Wheeler, W.M., 1914
This species nests in the soil, with the entrance hole often surround by a small, soil mound (up to 10-cm diameter), in fine sand soils or loam with scattered stones, or rocky soils. This species also nests under stones. Nests are usually difficult to find and may be simply small entrance holes. They are occasionally surrounded by seed hulls, which makes them easier to locate. Rarely there are a few pebbles around the entrance. Nests ttypically contain about 125 - 150 workers, although large nests may contain 400 - 500 workers. Brood is found in nests from June to July, reproductives in July and August. It forages diurnally, and uses a mixture of seeds, excrement, and dead insects as the food source and stores seeds in the nests. (Mackay and Mackay 2002)
|At a Glance||• Brachypterous Queen|
- 1 Identification
- 2 Distribution
- 3 Biology
- 4 Castes
- 5 Nomenclature
- 6 References
This is a member of the “Ephebomyrmex” group of species, although it serves as a ideal link between this group (“Ephebomyrmex”) and the other species in the genus. The propodeal spines are somewhat united by a carina, but the psammophore is reasonably well developed. It is a very coarsely sculptured species. The propodeal spines separate this species from others that lack spines. The rough sculpture (the area between the rugae on the head is punctate, the area between the rugae on the mesosoma is shiny, but the rugae are reticulated) separates it from many of the species which have propodeal spines. (Mackay and Mackay 2002)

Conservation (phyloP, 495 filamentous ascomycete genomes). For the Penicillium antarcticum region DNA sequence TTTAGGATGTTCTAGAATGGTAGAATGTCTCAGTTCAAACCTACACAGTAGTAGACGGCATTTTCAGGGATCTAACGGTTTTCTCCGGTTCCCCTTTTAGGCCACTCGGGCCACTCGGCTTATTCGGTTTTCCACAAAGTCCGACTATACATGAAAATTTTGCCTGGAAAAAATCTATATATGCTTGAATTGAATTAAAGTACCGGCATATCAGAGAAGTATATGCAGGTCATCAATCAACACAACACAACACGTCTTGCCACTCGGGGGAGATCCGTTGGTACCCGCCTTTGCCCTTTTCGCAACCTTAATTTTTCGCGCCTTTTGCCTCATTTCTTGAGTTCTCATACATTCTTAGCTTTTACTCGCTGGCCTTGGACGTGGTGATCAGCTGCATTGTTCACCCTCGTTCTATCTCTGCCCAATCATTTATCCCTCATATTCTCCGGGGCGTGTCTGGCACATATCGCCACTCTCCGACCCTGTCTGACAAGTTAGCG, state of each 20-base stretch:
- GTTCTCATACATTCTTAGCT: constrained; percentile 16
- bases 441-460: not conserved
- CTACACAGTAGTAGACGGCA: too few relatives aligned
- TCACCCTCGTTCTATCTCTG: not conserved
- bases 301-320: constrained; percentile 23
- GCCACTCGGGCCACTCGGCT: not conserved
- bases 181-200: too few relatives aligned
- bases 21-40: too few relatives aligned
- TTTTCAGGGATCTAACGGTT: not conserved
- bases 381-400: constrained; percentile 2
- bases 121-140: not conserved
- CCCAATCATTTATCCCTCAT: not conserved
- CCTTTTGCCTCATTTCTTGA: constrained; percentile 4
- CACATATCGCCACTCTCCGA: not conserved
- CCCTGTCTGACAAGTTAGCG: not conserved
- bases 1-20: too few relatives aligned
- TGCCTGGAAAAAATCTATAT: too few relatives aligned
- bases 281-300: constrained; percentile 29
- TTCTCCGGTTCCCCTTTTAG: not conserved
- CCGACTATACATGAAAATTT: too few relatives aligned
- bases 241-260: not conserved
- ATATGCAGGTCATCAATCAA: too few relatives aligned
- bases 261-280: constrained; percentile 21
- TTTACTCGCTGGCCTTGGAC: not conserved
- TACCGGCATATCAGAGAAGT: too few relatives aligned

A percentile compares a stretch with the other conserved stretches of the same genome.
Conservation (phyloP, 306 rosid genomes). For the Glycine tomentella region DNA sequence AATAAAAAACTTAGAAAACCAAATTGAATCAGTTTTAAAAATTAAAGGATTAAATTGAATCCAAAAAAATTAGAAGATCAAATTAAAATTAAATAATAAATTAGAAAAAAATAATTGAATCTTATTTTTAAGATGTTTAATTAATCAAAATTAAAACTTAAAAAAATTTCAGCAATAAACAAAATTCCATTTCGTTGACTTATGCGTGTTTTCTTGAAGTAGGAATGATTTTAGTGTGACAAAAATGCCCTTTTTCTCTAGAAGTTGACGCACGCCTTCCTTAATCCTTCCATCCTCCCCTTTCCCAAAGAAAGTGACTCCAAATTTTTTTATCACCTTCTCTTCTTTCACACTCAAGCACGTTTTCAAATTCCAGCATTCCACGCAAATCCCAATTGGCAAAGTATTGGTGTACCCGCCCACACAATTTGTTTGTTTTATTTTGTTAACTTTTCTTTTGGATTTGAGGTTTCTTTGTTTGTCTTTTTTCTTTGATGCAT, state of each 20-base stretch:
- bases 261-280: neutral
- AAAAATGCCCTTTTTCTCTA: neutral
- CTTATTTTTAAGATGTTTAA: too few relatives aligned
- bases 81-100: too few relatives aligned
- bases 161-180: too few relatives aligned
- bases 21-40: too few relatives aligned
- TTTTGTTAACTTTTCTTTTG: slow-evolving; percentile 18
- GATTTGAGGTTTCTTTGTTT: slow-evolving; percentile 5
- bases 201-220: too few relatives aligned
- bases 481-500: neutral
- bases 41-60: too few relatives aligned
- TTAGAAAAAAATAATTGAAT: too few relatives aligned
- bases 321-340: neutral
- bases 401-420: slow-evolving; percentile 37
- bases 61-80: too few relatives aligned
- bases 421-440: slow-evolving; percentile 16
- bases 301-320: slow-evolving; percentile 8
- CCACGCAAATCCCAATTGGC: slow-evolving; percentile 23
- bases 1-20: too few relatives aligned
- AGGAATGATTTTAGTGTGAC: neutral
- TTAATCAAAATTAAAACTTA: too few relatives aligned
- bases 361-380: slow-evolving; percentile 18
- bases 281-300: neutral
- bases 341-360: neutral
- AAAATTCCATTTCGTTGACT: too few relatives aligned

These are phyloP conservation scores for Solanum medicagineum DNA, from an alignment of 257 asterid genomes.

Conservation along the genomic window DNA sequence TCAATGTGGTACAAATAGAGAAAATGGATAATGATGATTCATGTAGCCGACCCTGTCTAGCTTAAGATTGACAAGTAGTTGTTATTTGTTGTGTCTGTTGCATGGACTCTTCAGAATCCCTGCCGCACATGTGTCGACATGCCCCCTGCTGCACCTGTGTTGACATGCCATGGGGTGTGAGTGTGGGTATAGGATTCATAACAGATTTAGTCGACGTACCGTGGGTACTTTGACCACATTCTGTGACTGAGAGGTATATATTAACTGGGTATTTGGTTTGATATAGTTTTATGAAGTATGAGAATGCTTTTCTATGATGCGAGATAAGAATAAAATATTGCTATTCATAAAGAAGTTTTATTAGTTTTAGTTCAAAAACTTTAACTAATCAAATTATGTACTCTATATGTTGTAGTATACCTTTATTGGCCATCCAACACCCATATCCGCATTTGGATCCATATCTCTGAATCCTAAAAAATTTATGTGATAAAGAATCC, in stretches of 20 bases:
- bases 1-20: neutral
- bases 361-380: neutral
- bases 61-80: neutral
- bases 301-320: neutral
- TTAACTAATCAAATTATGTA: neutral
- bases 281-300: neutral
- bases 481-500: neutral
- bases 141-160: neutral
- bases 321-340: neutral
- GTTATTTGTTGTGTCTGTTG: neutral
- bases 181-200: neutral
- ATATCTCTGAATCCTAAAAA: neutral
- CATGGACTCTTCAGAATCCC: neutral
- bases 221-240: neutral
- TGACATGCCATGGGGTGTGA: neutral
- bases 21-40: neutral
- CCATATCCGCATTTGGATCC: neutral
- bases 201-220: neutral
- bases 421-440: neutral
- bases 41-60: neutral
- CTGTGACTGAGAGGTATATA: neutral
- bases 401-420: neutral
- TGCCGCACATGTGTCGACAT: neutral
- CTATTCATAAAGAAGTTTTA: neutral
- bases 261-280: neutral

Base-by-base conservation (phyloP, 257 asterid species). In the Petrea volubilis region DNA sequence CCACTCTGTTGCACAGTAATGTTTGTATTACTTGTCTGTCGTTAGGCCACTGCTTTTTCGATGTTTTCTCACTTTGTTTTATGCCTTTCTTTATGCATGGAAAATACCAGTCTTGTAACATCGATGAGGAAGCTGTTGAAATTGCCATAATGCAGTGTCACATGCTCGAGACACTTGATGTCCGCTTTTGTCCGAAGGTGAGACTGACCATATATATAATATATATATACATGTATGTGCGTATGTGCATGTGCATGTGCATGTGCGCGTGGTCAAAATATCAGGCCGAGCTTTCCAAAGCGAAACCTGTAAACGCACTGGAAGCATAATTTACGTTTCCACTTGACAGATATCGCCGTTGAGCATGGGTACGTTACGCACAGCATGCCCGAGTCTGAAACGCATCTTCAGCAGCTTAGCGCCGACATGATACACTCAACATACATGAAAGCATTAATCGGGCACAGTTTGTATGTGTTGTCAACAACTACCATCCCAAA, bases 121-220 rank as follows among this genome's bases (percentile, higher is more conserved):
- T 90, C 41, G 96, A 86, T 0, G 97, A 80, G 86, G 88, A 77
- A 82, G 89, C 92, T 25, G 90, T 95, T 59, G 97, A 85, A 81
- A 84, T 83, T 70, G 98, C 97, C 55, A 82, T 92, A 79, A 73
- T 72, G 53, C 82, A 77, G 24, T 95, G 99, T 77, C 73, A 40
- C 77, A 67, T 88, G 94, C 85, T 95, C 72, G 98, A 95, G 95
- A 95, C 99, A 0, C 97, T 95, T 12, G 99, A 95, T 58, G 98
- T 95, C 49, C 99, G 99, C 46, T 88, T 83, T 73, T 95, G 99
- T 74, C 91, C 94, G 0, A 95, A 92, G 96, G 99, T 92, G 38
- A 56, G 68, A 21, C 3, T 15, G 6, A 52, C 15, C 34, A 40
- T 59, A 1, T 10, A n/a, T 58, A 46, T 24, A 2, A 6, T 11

Keys including this Species
United States: southern Arizona, southern New Mexico.
Distribution based on Regional Taxon Lists
Distribution based on AntMaps
Distribution based on AntWeb specimens
Check data from AntWeb
Mesic or riparian areas along the edges of the Chihuahuan Desert, often in grasslands, thorn scrub, oak forests or pinyon-juniper forests, up to the edges of pine forests. (Mackay and Mackay 2002)